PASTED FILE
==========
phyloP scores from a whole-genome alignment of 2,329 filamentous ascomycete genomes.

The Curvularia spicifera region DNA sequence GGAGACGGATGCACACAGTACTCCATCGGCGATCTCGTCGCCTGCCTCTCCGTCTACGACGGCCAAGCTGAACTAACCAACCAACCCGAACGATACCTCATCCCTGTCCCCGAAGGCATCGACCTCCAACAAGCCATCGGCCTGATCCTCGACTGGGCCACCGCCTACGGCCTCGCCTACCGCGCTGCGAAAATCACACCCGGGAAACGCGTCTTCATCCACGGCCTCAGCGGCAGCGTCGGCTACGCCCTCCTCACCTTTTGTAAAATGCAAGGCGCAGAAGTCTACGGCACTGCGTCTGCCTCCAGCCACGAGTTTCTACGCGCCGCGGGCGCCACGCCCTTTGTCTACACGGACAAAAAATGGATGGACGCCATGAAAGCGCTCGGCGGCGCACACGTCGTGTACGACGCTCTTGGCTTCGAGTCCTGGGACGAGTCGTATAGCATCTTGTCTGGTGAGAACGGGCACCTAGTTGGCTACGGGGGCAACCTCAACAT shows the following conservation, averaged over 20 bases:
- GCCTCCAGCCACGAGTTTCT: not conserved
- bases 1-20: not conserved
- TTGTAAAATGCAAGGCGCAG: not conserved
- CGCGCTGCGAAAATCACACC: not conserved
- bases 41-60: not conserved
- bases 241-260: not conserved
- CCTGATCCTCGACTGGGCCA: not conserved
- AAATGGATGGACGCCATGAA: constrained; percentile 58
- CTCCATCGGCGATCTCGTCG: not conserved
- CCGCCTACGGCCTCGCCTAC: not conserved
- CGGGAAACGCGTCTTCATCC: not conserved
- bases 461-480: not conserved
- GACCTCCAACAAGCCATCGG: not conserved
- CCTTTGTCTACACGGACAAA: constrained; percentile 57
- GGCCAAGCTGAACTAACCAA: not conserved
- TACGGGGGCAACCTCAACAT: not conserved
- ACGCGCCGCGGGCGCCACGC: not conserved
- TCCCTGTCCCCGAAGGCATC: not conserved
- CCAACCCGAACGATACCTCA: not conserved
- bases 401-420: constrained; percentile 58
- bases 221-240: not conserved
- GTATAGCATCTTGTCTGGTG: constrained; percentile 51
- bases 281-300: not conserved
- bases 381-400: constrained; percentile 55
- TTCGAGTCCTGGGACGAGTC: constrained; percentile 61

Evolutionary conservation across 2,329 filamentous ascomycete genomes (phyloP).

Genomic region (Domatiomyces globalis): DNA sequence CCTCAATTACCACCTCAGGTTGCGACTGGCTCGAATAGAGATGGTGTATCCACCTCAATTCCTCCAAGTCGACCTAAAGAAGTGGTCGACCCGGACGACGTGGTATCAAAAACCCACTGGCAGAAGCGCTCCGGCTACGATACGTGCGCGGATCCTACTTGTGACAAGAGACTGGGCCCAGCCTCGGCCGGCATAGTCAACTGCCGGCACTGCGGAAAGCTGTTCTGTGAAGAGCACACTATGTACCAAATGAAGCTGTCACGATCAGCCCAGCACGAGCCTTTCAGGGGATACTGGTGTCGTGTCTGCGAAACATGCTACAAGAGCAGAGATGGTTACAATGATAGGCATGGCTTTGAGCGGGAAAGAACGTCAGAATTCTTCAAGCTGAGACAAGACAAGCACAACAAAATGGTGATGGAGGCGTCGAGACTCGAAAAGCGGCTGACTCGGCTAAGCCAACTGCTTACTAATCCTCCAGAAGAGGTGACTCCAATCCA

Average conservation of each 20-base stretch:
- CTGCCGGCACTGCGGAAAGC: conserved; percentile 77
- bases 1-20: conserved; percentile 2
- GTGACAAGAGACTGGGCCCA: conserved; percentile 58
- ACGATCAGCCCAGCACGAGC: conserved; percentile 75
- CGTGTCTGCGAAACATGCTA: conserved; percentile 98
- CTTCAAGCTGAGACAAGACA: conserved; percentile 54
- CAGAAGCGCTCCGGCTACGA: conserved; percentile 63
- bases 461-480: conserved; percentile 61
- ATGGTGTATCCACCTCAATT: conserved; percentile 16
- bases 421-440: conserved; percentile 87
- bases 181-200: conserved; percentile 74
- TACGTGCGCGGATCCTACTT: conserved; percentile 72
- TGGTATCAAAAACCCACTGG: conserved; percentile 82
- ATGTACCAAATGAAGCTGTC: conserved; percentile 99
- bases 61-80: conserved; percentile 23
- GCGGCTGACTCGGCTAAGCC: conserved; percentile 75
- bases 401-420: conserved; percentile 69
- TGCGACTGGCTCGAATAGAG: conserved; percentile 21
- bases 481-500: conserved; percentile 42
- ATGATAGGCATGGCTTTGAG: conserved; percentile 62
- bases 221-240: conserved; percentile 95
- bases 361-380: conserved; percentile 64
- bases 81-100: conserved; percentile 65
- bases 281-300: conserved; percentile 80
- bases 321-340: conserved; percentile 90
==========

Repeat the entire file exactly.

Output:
phyloP scores from a whole-genome alignment of 2,329 filamentous ascomycete genomes.

The Curvularia spicifera region DNA sequence GGAGACGGATGCACACAGTACTCCATCGGCGATCTCGTCGCCTGCCTCTCCGTCTACGACGGCCAAGCTGAACTAACCAACCAACCCGAACGATACCTCATCCCTGTCCCCGAAGGCATCGACCTCCAACAAGCCATCGGCCTGATCCTCGACTGGGCCACCGCCTACGGCCTCGCCTACCGCGCTGCGAAAATCACACCCGGGAAACGCGTCTTCATCCACGGCCTCAGCGGCAGCGTCGGCTACGCCCTCCTCACCTTTTGTAAAATGCAAGGCGCAGAAGTCTACGGCACTGCGTCTGCCTCCAGCCACGAGTTTCTACGCGCCGCGGGCGCCACGCCCTTTGTCTACACGGACAAAAAATGGATGGACGCCATGAAAGCGCTCGGCGGCGCACACGTCGTGTACGACGCTCTTGGCTTCGAGTCCTGGGACGAGTCGTATAGCATCTTGTCTGGTGAGAACGGGCACCTAGTTGGCTACGGGGGCAACCTCAACAT shows the following conservation, averaged over 20 bases:
- GCCTCCAGCCACGAGTTTCT: not conserved
- bases 1-20: not conserved
- TTGTAAAATGCAAGGCGCAG: not conserved
- CGCGCTGCGAAAATCACACC: not conserved
- bases 41-60: not conserved
- bases 241-260: not conserved
- CCTGATCCTCGACTGGGCCA: not conserved
- AAATGGATGGACGCCATGAA: constrained; percentile 58
- CTCCATCGGCGATCTCGTCG: not conserved
- CCGCCTACGGCCTCGCCTAC: not conserved
- CGGGAAACGCGTCTTCATCC: not conserved
- bases 461-480: not conserved
- GACCTCCAACAAGCCATCGG: not conserved
- CCTTTGTCTACACGGACAAA: constrained; percentile 57
- GGCCAAGCTGAACTAACCAA: not conserved
- TACGGGGGCAACCTCAACAT: not conserved
- ACGCGCCGCGGGCGCCACGC: not conserved
- TCCCTGTCCCCGAAGGCATC: not conserved
- CCAACCCGAACGATACCTCA: not conserved
- bases 401-420: constrained; percentile 58
- bases 221-240: not conserved
- GTATAGCATCTTGTCTGGTG: constrained; percentile 51
- bases 281-300: not conserved
- bases 381-400: constrained; percentile 55
- TTCGAGTCCTGGGACGAGTC: constrained; percentile 61

Evolutionary conservation across 2,329 filamentous ascomycete genomes (phyloP).

Genomic region (Domatiomyces globalis): DNA sequence CCTCAATTACCACCTCAGGTTGCGACTGGCTCGAATAGAGATGGTGTATCCACCTCAATTCCTCCAAGTCGACCTAAAGAAGTGGTCGACCCGGACGACGTGGTATCAAAAACCCACTGGCAGAAGCGCTCCGGCTACGATACGTGCGCGGATCCTACTTGTGACAAGAGACTGGGCCCAGCCTCGGCCGGCATAGTCAACTGCCGGCACTGCGGAAAGCTGTTCTGTGAAGAGCACACTATGTACCAAATGAAGCTGTCACGATCAGCCCAGCACGAGCCTTTCAGGGGATACTGGTGTCGTGTCTGCGAAACATGCTACAAGAGCAGAGATGGTTACAATGATAGGCATGGCTTTGAGCGGGAAAGAACGTCAGAATTCTTCAAGCTGAGACAAGACAAGCACAACAAAATGGTGATGGAGGCGTCGAGACTCGAAAAGCGGCTGACTCGGCTAAGCCAACTGCTTACTAATCCTCCAGAAGAGGTGACTCCAATCCA

Average conservation of each 20-base stretch:
- CTGCCGGCACTGCGGAAAGC: conserved; percentile 77
- bases 1-20: conserved; percentile 2
- GTGACAAGAGACTGGGCCCA: conserved; percentile 58
- ACGATCAGCCCAGCACGAGC: conserved; percentile 75
- CGTGTCTGCGAAACATGCTA: conserved; percentile 98
- CTTCAAGCTGAGACAAGACA: conserved; percentile 54
- CAGAAGCGCTCCGGCTACGA: conserved; percentile 63
- bases 461-480: conserved; percentile 61
- ATGGTGTATCCACCTCAATT: conserved; percentile 16
- bases 421-440: conserved; percentile 87
- bases 181-200: conserved; percentile 74
- TACGTGCGCGGATCCTACTT: conserved; percentile 72
- TGGTATCAAAAACCCACTGG: conserved; percentile 82
- ATGTACCAAATGAAGCTGTC: conserved; percentile 99
- bases 61-80: conserved; percentile 23
- GCGGCTGACTCGGCTAAGCC: conserved; percentile 75
- bases 401-420: conserved; percentile 69
- TGCGACTGGCTCGAATAGAG: conserved; percentile 21
- bases 481-500: conserved; percentile 42
- ATGATAGGCATGGCTTTGAG: conserved; percentile 62
- bases 221-240: conserved; percentile 95
- bases 361-380: conserved; percentile 64
- bases 81-100: conserved; percentile 65
- bases 281-300: conserved; percentile 80
- bases 321-340: conserved; percentile 90